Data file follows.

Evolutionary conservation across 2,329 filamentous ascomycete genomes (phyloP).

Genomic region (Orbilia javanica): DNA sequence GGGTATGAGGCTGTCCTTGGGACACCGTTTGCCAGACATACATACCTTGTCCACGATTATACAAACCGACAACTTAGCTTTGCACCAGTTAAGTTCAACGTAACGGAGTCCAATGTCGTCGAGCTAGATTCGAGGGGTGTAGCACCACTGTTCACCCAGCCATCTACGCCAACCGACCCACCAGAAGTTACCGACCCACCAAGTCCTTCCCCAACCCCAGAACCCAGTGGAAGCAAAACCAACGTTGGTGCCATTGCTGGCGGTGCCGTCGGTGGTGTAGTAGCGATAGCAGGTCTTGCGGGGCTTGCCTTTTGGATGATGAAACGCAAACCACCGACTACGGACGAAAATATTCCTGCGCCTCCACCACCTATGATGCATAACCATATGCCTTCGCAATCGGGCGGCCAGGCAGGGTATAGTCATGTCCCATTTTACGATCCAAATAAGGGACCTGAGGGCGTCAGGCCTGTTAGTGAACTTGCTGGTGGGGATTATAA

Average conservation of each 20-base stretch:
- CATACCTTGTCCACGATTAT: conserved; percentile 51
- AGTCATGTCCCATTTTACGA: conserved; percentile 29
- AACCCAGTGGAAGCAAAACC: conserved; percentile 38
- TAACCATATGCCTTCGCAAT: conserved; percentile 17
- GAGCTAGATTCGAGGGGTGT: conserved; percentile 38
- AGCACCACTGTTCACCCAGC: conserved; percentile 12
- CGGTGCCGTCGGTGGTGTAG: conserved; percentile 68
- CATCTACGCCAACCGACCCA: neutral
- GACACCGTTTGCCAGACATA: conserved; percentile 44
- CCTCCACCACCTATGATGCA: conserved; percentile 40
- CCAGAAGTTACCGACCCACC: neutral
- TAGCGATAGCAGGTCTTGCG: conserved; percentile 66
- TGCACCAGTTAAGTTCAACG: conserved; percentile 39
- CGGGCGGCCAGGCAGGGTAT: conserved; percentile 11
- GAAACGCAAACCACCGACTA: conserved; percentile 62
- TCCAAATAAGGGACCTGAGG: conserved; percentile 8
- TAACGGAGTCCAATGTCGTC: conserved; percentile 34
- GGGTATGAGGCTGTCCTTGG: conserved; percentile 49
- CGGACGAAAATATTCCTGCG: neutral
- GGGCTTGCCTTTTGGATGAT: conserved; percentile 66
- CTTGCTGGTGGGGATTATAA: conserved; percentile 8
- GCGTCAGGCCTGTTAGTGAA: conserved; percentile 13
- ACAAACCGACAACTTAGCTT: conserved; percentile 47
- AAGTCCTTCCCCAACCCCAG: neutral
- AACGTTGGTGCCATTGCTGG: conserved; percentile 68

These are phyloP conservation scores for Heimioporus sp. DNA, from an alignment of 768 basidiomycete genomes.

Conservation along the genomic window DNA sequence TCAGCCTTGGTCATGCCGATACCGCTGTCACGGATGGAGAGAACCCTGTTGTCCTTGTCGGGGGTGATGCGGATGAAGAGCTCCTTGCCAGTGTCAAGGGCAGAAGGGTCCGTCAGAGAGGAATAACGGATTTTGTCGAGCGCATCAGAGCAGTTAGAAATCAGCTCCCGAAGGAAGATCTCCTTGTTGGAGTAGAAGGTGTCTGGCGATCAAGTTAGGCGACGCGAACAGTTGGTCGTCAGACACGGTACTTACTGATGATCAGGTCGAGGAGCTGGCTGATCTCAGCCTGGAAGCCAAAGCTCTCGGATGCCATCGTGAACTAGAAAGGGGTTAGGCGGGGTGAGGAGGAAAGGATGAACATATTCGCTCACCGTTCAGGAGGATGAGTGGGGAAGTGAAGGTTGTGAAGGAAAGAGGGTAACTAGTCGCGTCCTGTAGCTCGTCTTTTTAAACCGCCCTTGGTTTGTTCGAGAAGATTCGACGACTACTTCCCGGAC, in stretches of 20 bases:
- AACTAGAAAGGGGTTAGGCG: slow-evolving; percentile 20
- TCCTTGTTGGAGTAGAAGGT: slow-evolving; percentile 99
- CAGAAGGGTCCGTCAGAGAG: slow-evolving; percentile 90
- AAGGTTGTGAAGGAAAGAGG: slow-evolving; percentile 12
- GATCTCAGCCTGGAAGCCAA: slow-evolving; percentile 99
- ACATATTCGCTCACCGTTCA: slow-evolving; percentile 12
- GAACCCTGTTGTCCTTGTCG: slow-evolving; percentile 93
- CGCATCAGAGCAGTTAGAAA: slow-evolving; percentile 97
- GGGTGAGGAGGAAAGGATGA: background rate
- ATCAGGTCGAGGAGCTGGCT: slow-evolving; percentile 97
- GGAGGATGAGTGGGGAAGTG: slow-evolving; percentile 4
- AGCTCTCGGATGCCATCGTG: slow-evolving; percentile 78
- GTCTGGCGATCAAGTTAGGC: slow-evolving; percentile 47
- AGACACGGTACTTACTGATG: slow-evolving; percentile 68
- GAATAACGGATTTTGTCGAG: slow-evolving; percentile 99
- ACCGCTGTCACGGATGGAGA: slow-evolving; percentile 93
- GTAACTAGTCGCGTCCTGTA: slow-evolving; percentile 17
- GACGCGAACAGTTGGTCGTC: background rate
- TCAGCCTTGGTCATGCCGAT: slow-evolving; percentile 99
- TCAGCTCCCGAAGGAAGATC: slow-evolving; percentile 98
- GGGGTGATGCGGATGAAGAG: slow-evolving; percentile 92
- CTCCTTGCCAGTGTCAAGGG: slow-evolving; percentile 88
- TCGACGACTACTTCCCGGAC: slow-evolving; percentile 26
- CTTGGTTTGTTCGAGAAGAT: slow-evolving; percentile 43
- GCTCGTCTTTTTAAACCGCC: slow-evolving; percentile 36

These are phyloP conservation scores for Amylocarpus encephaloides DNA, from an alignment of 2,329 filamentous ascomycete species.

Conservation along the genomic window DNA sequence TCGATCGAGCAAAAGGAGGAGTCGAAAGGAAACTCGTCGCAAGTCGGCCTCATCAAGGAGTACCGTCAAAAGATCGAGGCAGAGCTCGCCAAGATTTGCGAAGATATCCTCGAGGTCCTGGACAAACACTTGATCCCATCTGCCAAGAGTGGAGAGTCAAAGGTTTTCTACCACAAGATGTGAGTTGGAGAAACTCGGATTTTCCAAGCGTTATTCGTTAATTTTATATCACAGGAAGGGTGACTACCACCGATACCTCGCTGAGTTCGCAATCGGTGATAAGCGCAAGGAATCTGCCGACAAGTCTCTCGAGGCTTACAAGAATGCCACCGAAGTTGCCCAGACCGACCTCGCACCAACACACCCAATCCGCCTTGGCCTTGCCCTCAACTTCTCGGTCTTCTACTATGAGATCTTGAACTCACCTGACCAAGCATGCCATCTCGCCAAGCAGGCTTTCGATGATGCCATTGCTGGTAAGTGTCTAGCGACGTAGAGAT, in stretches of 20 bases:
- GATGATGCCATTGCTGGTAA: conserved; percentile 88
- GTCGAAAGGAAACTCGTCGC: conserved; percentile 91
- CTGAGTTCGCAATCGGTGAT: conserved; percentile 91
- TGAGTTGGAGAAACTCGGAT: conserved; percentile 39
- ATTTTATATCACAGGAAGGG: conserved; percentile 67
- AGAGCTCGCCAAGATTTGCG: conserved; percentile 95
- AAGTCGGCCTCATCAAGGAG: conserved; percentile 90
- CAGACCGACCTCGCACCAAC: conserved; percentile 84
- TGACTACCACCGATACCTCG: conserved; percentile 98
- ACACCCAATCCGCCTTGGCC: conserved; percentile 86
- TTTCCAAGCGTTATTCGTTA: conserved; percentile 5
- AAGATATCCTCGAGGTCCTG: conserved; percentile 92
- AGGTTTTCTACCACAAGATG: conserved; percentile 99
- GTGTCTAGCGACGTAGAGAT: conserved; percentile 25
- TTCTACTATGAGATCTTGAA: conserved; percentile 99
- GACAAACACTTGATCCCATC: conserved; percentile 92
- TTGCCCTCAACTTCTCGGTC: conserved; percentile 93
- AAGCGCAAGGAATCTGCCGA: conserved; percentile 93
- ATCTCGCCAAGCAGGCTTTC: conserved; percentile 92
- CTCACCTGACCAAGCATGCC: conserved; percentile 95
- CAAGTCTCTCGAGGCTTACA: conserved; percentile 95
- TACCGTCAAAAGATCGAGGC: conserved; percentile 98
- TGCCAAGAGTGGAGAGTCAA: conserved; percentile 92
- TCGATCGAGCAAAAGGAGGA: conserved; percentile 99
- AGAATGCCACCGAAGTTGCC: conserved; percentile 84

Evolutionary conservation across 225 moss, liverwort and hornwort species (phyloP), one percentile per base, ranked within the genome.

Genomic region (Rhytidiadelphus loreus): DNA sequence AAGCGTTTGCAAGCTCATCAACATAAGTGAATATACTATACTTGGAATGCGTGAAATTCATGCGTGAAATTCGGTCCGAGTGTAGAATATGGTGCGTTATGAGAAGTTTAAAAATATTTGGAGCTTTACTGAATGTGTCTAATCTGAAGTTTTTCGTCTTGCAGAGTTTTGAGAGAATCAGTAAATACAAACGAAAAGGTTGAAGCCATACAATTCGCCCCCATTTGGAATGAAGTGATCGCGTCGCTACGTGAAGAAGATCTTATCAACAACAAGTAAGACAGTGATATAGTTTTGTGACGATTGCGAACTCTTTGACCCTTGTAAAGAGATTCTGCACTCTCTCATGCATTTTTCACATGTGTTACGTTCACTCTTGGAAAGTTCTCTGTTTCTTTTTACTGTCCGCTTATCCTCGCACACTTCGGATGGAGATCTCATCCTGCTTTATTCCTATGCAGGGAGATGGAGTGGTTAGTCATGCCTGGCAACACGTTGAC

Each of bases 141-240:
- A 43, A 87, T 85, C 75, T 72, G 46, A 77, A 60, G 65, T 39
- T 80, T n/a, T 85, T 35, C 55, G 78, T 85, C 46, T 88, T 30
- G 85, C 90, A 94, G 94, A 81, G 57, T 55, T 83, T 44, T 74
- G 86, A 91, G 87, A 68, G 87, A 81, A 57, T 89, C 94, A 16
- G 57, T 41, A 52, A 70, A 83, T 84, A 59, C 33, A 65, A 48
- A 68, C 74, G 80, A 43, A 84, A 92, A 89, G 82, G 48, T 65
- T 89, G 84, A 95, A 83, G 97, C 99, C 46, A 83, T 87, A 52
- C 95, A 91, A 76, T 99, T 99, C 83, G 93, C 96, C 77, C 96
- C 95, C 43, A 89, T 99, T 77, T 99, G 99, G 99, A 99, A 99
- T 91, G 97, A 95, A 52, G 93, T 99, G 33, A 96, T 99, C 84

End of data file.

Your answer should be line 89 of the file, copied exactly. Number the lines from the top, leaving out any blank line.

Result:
- G 86, A 91, G 87, A 68, G 87, A 81, A 57, T 89, C 94, A 16